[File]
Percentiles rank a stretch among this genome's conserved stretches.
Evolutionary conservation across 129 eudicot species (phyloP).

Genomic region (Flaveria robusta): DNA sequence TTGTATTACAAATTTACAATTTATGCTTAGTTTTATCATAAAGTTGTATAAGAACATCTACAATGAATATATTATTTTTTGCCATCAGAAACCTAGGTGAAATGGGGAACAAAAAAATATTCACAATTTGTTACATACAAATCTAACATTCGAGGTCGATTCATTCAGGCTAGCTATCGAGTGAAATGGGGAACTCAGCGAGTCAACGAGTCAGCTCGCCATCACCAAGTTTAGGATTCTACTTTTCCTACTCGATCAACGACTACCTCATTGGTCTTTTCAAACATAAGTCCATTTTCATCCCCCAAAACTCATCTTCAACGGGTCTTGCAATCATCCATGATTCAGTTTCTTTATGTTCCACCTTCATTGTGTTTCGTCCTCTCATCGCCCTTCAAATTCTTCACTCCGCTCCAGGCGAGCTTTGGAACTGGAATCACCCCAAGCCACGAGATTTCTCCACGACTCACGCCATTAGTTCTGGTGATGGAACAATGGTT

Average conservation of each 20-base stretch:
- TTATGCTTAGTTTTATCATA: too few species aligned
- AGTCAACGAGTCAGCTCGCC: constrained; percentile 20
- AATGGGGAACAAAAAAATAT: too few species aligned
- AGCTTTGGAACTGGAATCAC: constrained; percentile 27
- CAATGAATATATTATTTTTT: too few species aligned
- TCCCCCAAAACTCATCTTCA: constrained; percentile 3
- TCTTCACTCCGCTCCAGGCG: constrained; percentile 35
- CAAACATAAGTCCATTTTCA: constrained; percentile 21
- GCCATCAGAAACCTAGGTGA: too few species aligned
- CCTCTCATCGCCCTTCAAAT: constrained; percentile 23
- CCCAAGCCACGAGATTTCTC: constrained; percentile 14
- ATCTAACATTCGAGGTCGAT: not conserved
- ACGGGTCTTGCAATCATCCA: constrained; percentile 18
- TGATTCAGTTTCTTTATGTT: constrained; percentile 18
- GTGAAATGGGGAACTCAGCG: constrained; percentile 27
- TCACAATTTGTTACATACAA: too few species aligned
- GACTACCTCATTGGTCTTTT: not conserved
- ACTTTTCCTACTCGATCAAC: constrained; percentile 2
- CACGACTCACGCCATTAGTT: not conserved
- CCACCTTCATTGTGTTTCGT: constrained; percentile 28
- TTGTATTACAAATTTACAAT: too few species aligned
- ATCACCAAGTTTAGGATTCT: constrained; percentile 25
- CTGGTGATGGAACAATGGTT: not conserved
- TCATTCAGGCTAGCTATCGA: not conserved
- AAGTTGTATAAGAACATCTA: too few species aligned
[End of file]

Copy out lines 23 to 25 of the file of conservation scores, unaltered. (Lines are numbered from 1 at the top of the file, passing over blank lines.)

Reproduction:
- CACGACTCACGCCATTAGTT: not conserved
- CCACCTTCATTGTGTTTCGT: constrained; percentile 28
- TTGTATTACAAATTTACAAT: too few species aligned